Exercise 2: Compose a selection of background themes.

Not to hint at where this is going too much, but just figure that from this point, you're going to need to determine what kind of backgrounds you're going to want to have, so that your flipbook looks more complete.

Think about the setting of your environment.  Also, remember that in flipbooks, there is no such thing as "background."  Everything is an object on a different layer, and the layer that is the furthest back should be drawn last, unless it interacts with layers that are above it.  If that's the case, better shut your door and turn off your phone because those can be very difficult to compose.

Flipbook composition is like writing a symphony.  You want your tubas to do the same (or at least a similar thing) to what your clarinets are doing, while keeping their characteristics apart.  That's helpful, right?  I'm only trying to help.

Here's another example of something that you might consider to be analogous to a "background theme."  In the Flarfball cartoons, note that the trampoline and the grass stay essentially stationary throughout.  That doesn't look that bad, and because it's fairly incidental that it is a "fixed" object, that kind of makes philosophically the background.  In this case, you can draw it first because it's made even simpler.  It's technically in the same plane as all the other objects, unless you want one of your characters to go in front of it.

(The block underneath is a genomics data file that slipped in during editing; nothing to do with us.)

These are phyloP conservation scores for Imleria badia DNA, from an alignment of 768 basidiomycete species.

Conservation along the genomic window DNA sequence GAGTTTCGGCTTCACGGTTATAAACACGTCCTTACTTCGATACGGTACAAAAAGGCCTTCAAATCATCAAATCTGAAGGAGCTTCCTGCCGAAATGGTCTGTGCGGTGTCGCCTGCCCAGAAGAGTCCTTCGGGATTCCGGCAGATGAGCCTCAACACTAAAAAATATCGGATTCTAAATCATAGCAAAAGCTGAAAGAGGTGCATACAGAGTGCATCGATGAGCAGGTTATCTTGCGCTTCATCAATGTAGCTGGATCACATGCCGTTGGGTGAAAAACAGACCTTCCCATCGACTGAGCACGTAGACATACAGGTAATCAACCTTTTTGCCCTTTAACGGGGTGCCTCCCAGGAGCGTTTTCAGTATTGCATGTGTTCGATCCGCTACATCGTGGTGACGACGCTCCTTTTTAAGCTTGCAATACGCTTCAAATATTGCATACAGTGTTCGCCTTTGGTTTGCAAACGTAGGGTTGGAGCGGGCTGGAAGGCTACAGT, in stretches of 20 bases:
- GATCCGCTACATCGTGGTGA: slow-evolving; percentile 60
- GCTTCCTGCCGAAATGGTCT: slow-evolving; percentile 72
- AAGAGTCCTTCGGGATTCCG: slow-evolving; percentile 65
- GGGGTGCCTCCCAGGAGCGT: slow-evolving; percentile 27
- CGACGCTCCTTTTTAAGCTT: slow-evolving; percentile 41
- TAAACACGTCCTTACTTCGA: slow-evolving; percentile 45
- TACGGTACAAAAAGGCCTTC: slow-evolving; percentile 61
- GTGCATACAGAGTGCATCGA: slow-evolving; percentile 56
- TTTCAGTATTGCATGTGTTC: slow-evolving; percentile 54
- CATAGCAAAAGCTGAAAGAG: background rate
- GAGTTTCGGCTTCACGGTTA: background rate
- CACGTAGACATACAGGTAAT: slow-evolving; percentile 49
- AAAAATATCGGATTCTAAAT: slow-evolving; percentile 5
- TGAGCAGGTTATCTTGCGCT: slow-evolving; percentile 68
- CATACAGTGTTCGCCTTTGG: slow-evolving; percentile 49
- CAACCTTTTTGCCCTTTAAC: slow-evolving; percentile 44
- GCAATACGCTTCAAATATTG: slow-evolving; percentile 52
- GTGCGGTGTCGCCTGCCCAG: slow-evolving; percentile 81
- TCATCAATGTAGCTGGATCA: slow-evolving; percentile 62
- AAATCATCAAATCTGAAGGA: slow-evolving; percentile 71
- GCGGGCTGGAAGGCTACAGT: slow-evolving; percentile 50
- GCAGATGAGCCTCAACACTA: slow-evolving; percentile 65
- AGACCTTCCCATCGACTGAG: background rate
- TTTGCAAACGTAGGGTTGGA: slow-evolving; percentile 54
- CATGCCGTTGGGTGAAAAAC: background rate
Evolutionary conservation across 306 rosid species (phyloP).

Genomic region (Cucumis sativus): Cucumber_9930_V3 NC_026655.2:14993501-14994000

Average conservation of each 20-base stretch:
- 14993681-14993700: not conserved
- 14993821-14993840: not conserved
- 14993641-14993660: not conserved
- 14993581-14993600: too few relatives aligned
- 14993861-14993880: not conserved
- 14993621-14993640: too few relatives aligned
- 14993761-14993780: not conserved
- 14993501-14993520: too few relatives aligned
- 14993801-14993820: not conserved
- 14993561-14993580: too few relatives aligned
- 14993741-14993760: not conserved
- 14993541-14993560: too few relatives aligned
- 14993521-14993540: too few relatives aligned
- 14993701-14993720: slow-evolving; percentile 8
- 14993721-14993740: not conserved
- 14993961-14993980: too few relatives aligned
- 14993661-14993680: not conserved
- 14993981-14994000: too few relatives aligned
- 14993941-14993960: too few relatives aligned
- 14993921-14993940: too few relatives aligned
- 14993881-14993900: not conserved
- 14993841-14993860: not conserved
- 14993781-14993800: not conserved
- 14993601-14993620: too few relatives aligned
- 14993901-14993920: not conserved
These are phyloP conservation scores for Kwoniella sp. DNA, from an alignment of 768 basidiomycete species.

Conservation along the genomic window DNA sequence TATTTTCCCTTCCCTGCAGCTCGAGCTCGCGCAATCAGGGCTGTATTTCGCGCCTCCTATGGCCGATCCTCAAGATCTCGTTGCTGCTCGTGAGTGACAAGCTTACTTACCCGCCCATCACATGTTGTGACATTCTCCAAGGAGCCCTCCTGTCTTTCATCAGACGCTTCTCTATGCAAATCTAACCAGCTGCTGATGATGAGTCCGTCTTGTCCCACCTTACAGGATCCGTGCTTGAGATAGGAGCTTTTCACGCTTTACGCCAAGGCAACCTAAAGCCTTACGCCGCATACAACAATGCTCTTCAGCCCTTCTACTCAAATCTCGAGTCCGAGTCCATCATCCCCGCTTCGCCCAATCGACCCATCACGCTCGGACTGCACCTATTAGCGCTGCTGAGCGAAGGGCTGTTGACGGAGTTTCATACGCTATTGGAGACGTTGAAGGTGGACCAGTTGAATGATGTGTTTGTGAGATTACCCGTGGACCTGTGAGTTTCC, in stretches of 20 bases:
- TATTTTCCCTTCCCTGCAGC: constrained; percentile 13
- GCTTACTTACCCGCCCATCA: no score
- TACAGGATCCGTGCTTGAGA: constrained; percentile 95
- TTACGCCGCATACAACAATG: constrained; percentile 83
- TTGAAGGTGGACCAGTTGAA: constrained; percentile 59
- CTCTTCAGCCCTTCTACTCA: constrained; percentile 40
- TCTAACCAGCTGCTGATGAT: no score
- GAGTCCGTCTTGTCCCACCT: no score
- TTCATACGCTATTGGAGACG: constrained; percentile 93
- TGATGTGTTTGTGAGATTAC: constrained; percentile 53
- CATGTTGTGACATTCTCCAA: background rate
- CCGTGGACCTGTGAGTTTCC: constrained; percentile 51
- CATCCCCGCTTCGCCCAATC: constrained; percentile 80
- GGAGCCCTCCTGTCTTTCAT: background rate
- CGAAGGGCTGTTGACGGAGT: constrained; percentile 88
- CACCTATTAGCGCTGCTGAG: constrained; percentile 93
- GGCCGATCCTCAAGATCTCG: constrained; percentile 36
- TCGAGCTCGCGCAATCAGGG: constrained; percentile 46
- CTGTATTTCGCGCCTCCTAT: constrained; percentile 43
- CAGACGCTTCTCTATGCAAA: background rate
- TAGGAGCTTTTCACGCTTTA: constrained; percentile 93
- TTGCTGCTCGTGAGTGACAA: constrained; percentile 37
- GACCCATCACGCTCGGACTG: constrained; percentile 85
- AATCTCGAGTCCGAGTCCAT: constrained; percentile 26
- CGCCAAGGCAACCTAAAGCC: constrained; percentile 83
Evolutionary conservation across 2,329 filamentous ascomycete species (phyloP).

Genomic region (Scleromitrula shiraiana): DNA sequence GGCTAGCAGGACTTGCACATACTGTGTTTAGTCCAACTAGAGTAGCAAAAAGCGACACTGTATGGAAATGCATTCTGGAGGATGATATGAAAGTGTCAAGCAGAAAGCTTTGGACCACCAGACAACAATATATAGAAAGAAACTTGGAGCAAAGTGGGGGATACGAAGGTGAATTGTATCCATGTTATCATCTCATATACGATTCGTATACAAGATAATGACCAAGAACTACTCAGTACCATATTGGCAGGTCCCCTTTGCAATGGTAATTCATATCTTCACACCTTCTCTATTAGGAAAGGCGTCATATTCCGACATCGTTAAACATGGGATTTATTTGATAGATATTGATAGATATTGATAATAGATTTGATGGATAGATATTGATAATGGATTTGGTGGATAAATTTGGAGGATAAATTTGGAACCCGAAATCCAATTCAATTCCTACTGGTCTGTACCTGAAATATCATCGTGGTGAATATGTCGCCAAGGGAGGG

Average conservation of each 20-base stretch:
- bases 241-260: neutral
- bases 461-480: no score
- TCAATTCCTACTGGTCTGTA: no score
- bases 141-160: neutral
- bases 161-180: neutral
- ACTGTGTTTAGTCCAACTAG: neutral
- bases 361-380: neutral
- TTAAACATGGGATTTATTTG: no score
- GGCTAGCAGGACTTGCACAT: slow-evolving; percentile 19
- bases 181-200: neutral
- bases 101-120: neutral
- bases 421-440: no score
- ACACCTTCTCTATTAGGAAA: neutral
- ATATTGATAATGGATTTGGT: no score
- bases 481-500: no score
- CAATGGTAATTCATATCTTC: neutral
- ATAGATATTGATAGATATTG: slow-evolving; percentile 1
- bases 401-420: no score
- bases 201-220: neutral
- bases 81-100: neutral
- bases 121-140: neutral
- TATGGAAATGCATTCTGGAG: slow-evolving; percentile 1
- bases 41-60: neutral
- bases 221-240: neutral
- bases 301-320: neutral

Remember that even a trampoline can become an animated object in a flipbook.  It remains stationary because you draw it the same on every page.  If you want it to get bigger, that could just mean that you are zooming in.  If it walks away, that's another issue.

Hills are background, ramps are background.  Whatever you want to consider your setting could be considered your background, and it's good to have a pallete of drawings that could be considered background objects (things that are technically inanimate, or incapable of moving without interaction from other animate objects).

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